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Ness v. Samson Resources

United States District Court, D. North Dakota

May 20, 2019

Mr. and Mrs. Lloyd Odell Ness, Plaintiffs,
v.
Samson Resources, Samson Investments, KKR Kravis, Kohlberg, Roberts, Magnum Hunter, Bakken Hunter, ONEOK Partners, ONEOK, and OKS, Defendants.

          ORDER DENYING MOTION FOR RECONSIDERATION

          Charles S. Miller, Jr., Magistrate Judge.

         I. INTRODUCTION

         Plaintiffs in this action sought a litany of damages and other relief based largely on conclusory allegations that defendants engaged in an industry-wide scheme to defraud royalty and other mineral interest owners of the correct amounts owed to them on the production of natural gas, including from oil and gas wells in which plaintiffs have an interest. The court dismissed the case as to all defendants on various grounds in an order dated February 15, 2019. (Doc. No. 120). Before the court now is a motion by plaintiffs filed on March 28, 2019, in which they ask the court to reconsider the dismissal and allow the case to proceed on the merits. (Doc. No. 122). Defendants have filed responses in opposition to which plaintiffs have replied. (Doc Nos. 123-26).

         II. DISCUSSION

         Plaintiffs' motion to reconsider does not state which rule of procedure they are proceeding under. However, since judgment has been entered, the court will presume they are seeking to alter or amend a judgment pursuant to Fed.R.Civ.P. 59(e) or are seeking a motion for relief from a judgment or order pursuant to Rule 60(b).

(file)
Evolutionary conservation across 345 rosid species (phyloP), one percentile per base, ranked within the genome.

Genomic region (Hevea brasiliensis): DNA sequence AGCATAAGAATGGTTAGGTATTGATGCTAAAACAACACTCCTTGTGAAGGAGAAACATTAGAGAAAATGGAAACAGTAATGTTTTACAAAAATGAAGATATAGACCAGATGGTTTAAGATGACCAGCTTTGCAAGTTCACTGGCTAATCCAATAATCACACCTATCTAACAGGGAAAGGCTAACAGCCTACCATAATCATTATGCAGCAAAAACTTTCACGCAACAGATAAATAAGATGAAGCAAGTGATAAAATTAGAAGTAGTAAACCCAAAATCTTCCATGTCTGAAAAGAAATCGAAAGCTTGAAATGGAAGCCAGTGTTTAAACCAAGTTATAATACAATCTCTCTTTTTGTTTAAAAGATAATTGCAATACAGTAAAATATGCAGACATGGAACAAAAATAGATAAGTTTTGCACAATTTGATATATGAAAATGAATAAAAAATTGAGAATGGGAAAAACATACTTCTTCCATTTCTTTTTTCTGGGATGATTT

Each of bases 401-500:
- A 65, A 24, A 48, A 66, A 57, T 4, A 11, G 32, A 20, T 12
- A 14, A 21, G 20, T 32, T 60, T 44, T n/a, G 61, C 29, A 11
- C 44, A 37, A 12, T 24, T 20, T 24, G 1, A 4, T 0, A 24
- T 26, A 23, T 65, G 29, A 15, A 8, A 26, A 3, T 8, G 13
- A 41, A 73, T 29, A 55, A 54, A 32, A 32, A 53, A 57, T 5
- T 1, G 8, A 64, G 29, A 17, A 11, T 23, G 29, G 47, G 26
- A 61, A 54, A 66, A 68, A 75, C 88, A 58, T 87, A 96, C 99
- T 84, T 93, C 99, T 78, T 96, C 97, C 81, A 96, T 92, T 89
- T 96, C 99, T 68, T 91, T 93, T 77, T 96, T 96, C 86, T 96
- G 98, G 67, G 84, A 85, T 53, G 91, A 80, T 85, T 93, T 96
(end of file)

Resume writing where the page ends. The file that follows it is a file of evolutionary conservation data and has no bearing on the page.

A. If the motion for reconsideration is pursuant to Rule 59(e), it is too late

         Fed. R. Civ. P. 59(e) provides that “[a] motion to alter or amend a judgment must be filed no later than 28 days after the entry of the judgment.” In this case, judgment was entered on February 15, 2019, which was the same date the court entered its order dismissing the case. (Doc. No. 121). And, as already noted, plaintiffs did not file their motion to reconsider until March 28, 2019-forty-one (41) days after entry of judgment. Not only is plaintiffs' motion untimely if plaintiffs are seeking to alter or amend the judgment under Rule 59(e), the court now lacks jurisdiction to consider the granting of relief under this Rule. S e e Sanders v. Clemco Industries, 862 F.2d 161, 168 (8th Cir. 1988).

         B. Plaintiffs have failed to demonstrate entitlement to relief under Rule 60(b)

         Fed.R.Civ.P. 60 allows a party to seek substantive relief from a final judgment for any of the reasons set forth in subdivision (b), which reads as follows:

(b) Grounds for Relief from a Final Judgment, Order, or Proceeding. On motion and just terms, the court may relieve a party or its legal representative from a final judgment, order, or proceeding for the following reasons:
(1) mistake, inadvertence, surprise, or excusable neglect;
(2) newly discovered evidence that, with reasonable diligence, could not have been discovered in time to move for a new trial under Rule 59(b);
(3) fraud (whether previously called intrinsic or extrinsic), misrepresentation, or misconduct ...

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